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On communal grief

We’re all entitled to our own reaction.

To catastrophe, to unexpected joy, to death.

When people get very involved in the death of someone they didn’t know, I am slightly puzzled. Of course it is their right. But all behaviours meet a need. And I’m a little baffled as to what need is actually being met in these cases.

Anyway, no sermon. Do what meets your needs, and respect that others may meet theirs by not feeling any urge to join you. And that’s fine too.

A small anecdote:

A dozen or so years ago, a close relative by marriage was hit by a speeding police car in Croydon town centre. She died a day or so later from her severe head injuries. A tall, beautiful girl, 17, with her place at Cambridge secured. Devastating.

We drove past the scene a couple of days after it happened (I’m not sure if it was by chance, or that sort of “by chance” that is actually quite intentional.)

A few tragic bundles of flowers were taped to the lamp post across the road from the library. Small, bedraggled cards from schoolfriends. Very moving.

A few days later, we passed by again. This time, a mountain of flowers were there. We never realised she was so popular. I stopped and got out to look at the first one.

“Dear Diana, you will forever be in our hearts”.

And so it went on, right down the pile.

It was early September, 1997. The good people of Croydon had clearly been struggling to know where the “official” flower-laying place was, until this little scattering of children’s tributes appeared.

Alice gave them that, at least.

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One Response

  1. Joanne Jacobs says:

    :( That’s a sad story, Paul. Your relative, Alice, deserved her own ‘place’ and not to be drowned out by public grief for someone else entirely.

    But I guess this is another example of a need for ‘location’ of statements of grief; there seems to be a need for people to contribute towards something larger than their own mourning. Privately and separately expressing their sense of loss is considered somehow ‘insufficient’. By collaboratively developing tributes, they are showing they are one of many, not one losing one. It is as much an expression of solidarity as it is of grief. While one’s own grief is enough – often too much – it is somehow comforting to be one of many experiencing loss.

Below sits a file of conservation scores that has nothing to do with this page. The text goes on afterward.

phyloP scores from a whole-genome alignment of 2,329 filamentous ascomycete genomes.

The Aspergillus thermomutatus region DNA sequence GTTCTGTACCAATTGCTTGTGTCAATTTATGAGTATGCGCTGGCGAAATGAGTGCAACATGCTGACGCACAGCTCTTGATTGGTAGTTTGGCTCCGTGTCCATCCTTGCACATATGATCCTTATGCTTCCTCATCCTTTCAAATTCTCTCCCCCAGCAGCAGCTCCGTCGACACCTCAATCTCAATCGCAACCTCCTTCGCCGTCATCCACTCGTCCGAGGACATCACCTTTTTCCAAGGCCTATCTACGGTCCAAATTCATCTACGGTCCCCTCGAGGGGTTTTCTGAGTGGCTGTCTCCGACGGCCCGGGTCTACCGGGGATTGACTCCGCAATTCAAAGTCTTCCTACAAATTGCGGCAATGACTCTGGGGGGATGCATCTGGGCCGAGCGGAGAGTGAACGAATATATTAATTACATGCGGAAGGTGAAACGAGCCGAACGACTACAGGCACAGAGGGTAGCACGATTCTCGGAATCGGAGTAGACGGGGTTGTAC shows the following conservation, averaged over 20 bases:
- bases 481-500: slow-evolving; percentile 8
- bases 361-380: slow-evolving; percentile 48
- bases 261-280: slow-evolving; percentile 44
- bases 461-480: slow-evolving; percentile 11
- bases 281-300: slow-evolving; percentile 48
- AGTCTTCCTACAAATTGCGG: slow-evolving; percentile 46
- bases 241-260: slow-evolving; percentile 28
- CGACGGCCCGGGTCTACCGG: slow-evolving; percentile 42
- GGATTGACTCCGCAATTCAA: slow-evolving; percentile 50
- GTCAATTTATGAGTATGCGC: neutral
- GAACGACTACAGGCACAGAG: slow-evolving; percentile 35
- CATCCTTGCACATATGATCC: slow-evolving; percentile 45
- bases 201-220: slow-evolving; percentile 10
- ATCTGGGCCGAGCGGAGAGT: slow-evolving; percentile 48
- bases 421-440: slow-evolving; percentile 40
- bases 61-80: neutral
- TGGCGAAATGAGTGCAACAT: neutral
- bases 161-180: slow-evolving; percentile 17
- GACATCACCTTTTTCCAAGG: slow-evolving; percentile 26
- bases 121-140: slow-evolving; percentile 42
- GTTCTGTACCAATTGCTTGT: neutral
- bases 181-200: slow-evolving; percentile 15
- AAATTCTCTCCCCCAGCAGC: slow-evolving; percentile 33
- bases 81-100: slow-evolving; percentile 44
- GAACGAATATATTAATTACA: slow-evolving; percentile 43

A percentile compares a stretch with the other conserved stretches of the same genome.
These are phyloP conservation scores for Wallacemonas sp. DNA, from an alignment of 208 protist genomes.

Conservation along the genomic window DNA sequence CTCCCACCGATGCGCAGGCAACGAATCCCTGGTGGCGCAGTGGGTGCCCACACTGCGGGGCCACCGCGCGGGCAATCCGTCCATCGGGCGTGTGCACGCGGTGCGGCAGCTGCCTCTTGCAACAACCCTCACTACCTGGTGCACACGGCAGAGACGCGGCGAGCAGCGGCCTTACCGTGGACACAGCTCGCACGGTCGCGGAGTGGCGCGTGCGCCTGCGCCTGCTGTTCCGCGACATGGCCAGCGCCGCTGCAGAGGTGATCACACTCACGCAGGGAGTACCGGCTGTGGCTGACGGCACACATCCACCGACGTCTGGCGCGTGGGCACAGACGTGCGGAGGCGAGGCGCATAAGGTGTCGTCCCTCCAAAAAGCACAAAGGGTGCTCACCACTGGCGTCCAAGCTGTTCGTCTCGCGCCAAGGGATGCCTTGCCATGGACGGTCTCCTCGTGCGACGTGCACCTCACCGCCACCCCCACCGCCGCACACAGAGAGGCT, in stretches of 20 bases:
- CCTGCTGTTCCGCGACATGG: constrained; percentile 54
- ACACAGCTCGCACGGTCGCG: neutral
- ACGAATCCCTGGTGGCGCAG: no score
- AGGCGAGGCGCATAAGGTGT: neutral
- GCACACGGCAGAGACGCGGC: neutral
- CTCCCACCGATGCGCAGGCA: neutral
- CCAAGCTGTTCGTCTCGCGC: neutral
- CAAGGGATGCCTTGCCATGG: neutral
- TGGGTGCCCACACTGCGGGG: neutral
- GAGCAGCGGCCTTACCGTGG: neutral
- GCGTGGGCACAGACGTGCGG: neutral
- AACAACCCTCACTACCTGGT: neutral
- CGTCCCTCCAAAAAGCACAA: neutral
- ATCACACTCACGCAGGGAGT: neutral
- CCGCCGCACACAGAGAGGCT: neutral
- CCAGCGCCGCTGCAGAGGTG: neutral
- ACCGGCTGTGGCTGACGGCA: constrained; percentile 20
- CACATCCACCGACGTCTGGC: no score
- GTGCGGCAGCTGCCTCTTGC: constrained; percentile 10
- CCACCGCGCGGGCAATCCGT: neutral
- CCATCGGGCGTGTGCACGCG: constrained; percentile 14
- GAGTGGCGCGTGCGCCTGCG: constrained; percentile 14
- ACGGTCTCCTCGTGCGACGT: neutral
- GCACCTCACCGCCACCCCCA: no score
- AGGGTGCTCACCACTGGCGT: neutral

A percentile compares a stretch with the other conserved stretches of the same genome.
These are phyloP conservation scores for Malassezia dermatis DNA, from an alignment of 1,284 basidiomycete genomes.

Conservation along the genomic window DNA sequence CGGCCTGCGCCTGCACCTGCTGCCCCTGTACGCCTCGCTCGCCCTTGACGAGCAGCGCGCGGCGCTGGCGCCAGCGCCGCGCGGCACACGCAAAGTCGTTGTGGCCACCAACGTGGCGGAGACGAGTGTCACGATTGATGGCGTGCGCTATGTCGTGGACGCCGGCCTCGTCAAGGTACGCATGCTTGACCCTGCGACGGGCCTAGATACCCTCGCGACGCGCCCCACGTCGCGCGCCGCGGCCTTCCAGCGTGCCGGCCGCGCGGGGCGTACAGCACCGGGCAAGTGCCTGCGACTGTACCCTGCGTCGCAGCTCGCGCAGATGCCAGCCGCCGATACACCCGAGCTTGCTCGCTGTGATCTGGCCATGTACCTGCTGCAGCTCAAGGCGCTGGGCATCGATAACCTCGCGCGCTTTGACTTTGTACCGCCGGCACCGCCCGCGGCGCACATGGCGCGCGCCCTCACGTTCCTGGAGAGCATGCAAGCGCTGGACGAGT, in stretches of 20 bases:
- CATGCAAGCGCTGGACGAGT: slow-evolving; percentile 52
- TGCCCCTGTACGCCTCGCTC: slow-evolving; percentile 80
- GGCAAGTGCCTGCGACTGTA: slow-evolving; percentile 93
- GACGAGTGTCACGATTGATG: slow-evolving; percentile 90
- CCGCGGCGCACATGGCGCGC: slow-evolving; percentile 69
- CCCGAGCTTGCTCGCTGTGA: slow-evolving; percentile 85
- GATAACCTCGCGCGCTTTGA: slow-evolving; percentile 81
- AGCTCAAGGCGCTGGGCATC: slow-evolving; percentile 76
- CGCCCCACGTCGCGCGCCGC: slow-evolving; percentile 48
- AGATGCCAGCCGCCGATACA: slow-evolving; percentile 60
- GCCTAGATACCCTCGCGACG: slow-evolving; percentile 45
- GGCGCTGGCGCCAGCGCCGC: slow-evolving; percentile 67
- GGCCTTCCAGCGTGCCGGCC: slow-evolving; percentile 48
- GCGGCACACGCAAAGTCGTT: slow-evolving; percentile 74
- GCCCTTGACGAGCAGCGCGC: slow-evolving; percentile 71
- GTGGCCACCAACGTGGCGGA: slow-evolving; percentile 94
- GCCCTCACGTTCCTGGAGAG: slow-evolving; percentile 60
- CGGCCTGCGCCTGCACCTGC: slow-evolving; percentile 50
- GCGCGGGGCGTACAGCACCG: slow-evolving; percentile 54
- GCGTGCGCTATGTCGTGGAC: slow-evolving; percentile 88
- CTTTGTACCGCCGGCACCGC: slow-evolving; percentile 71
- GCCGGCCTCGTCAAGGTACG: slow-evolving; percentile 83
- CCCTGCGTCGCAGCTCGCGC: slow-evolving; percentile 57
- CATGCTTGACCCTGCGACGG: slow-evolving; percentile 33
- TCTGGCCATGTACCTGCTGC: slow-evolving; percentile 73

I think the hardest kind of grief is that which must only be experienced alone, or which for a whole series of reasons, may be shared. And it’s not only grief of losing someone who has passed away, but losing a way of life, a dream, a love. This kind of loss can be as devastating and as debilitating as a death, yet its expression is, if anything, discouraged. There is no solidarity in such a loss, but rather a sense of being absolutely alone.

    I just wish people would be as willing to help a friend in private need as they are willing contribute a token to a stranger in communal grief. Being there for someone who is suffering may not generate a sense of solidarity but it will certainly be of greater value than any collective offering to public grief.

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